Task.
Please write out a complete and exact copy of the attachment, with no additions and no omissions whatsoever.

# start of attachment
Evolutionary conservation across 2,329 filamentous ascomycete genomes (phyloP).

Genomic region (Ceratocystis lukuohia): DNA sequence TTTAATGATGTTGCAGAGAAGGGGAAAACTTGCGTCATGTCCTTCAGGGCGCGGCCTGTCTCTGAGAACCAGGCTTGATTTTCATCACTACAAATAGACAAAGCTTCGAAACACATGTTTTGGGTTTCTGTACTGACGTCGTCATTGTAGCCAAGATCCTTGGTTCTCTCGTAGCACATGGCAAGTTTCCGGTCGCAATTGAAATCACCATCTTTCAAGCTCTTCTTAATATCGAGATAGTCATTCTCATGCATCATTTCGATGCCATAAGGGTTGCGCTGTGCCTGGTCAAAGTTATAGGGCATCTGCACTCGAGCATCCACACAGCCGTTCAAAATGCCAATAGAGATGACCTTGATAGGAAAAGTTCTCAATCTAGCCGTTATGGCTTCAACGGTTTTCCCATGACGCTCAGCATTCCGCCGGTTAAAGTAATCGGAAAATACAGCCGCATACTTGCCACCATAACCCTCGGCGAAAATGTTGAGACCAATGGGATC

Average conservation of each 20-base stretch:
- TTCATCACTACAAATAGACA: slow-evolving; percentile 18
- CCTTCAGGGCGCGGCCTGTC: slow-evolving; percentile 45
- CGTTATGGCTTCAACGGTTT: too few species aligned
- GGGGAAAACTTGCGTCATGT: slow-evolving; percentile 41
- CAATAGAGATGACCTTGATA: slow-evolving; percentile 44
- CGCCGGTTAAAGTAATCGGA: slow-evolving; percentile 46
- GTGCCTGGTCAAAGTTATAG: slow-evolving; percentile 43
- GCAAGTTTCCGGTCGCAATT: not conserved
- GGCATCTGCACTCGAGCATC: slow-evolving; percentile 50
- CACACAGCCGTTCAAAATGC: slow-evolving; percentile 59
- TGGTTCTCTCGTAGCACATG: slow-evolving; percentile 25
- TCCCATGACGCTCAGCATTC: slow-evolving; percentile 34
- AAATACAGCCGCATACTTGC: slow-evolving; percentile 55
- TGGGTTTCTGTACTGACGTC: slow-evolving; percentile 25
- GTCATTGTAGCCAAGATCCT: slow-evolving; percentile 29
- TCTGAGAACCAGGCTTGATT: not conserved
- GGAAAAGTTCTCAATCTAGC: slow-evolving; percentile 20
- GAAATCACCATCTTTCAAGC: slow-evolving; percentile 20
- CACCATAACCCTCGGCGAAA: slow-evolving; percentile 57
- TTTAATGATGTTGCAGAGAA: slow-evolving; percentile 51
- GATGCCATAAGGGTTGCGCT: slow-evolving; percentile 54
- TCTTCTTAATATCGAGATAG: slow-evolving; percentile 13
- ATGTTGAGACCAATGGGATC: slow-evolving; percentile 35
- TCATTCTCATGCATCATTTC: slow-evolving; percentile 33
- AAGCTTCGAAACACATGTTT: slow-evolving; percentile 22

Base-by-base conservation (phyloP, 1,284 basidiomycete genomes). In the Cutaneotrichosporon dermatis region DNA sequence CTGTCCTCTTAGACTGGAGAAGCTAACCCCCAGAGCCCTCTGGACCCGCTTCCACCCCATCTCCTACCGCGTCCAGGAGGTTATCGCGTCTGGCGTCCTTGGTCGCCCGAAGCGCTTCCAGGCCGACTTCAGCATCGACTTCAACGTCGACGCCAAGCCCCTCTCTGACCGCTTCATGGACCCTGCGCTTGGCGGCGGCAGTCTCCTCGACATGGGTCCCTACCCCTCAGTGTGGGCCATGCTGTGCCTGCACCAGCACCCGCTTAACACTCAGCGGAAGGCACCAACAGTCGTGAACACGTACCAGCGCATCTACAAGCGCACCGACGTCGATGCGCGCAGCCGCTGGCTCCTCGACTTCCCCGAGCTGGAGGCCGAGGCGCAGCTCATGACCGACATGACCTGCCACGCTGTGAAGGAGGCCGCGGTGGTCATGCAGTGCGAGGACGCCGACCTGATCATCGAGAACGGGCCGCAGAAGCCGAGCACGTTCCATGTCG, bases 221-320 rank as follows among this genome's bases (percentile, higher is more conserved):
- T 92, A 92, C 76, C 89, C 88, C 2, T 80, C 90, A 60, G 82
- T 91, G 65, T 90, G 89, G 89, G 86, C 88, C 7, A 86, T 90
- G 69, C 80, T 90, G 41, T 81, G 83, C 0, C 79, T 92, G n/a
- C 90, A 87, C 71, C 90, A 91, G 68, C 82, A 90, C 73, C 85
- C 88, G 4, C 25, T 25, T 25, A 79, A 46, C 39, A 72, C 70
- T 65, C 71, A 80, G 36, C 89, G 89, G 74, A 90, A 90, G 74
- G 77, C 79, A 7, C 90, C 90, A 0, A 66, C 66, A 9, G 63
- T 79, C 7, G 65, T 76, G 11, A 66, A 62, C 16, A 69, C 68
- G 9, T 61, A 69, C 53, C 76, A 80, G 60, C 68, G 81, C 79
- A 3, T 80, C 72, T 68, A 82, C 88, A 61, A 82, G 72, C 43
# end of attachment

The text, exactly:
Evolutionary conservation across 2,329 filamentous ascomycete genomes (phyloP).

Genomic region (Ceratocystis lukuohia): DNA sequence TTTAATGATGTTGCAGAGAAGGGGAAAACTTGCGTCATGTCCTTCAGGGCGCGGCCTGTCTCTGAGAACCAGGCTTGATTTTCATCACTACAAATAGACAAAGCTTCGAAACACATGTTTTGGGTTTCTGTACTGACGTCGTCATTGTAGCCAAGATCCTTGGTTCTCTCGTAGCACATGGCAAGTTTCCGGTCGCAATTGAAATCACCATCTTTCAAGCTCTTCTTAATATCGAGATAGTCATTCTCATGCATCATTTCGATGCCATAAGGGTTGCGCTGTGCCTGGTCAAAGTTATAGGGCATCTGCACTCGAGCATCCACACAGCCGTTCAAAATGCCAATAGAGATGACCTTGATAGGAAAAGTTCTCAATCTAGCCGTTATGGCTTCAACGGTTTTCCCATGACGCTCAGCATTCCGCCGGTTAAAGTAATCGGAAAATACAGCCGCATACTTGCCACCATAACCCTCGGCGAAAATGTTGAGACCAATGGGATC

Average conservation of each 20-base stretch:
- TTCATCACTACAAATAGACA: slow-evolving; percentile 18
- CCTTCAGGGCGCGGCCTGTC: slow-evolving; percentile 45
- CGTTATGGCTTCAACGGTTT: too few species aligned
- GGGGAAAACTTGCGTCATGT: slow-evolving; percentile 41
- CAATAGAGATGACCTTGATA: slow-evolving; percentile 44
- CGCCGGTTAAAGTAATCGGA: slow-evolving; percentile 46
- GTGCCTGGTCAAAGTTATAG: slow-evolving; percentile 43
- GCAAGTTTCCGGTCGCAATT: not conserved
- GGCATCTGCACTCGAGCATC: slow-evolving; percentile 50
- CACACAGCCGTTCAAAATGC: slow-evolving; percentile 59
- TGGTTCTCTCGTAGCACATG: slow-evolving; percentile 25
- TCCCATGACGCTCAGCATTC: slow-evolving; percentile 34
- AAATACAGCCGCATACTTGC: slow-evolving; percentile 55
- TGGGTTTCTGTACTGACGTC: slow-evolving; percentile 25
- GTCATTGTAGCCAAGATCCT: slow-evolving; percentile 29
- TCTGAGAACCAGGCTTGATT: not conserved
- GGAAAAGTTCTCAATCTAGC: slow-evolving; percentile 20
- GAAATCACCATCTTTCAAGC: slow-evolving; percentile 20
- CACCATAACCCTCGGCGAAA: slow-evolving; percentile 57
- TTTAATGATGTTGCAGAGAA: slow-evolving; percentile 51
- GATGCCATAAGGGTTGCGCT: slow-evolving; percentile 54
- TCTTCTTAATATCGAGATAG: slow-evolving; percentile 13
- ATGTTGAGACCAATGGGATC: slow-evolving; percentile 35
- TCATTCTCATGCATCATTTC: slow-evolving; percentile 33
- AAGCTTCGAAACACATGTTT: slow-evolving; percentile 22

Base-by-base conservation (phyloP, 1,284 basidiomycete genomes). In the Cutaneotrichosporon dermatis region DNA sequence CTGTCCTCTTAGACTGGAGAAGCTAACCCCCAGAGCCCTCTGGACCCGCTTCCACCCCATCTCCTACCGCGTCCAGGAGGTTATCGCGTCTGGCGTCCTTGGTCGCCCGAAGCGCTTCCAGGCCGACTTCAGCATCGACTTCAACGTCGACGCCAAGCCCCTCTCTGACCGCTTCATGGACCCTGCGCTTGGCGGCGGCAGTCTCCTCGACATGGGTCCCTACCCCTCAGTGTGGGCCATGCTGTGCCTGCACCAGCACCCGCTTAACACTCAGCGGAAGGCACCAACAGTCGTGAACACGTACCAGCGCATCTACAAGCGCACCGACGTCGATGCGCGCAGCCGCTGGCTCCTCGACTTCCCCGAGCTGGAGGCCGAGGCGCAGCTCATGACCGACATGACCTGCCACGCTGTGAAGGAGGCCGCGGTGGTCATGCAGTGCGAGGACGCCGACCTGATCATCGAGAACGGGCCGCAGAAGCCGAGCACGTTCCATGTCG, bases 221-320 rank as follows among this genome's bases (percentile, higher is more conserved):
- T 92, A 92, C 76, C 89, C 88, C 2, T 80, C 90, A 60, G 82
- T 91, G 65, T 90, G 89, G 89, G 86, C 88, C 7, A 86, T 90
- G 69, C 80, T 90, G 41, T 81, G 83, C 0, C 79, T 92, G n/a
- C 90, A 87, C 71, C 90, A 91, G 68, C 82, A 90, C 73, C 85
- C 88, G 4, C 25, T 25, T 25, A 79, A 46, C 39, A 72, C 70
- T 65, C 71, A 80, G 36, C 89, G 89, G 74, A 90, A 90, G 74
- G 77, C 79, A 7, C 90, C 90, A 0, A 66, C 66, A 9, G 63
- T 79, C 7, G 65, T 76, G 11, A 66, A 62, C 16, A 69, C 68
- G 9, T 61, A 69, C 53, C 76, A 80, G 60, C 68, G 81, C 79
- A 3, T 80, C 72, T 68, A 82, C 88, A 61, A 82, G 72, C 43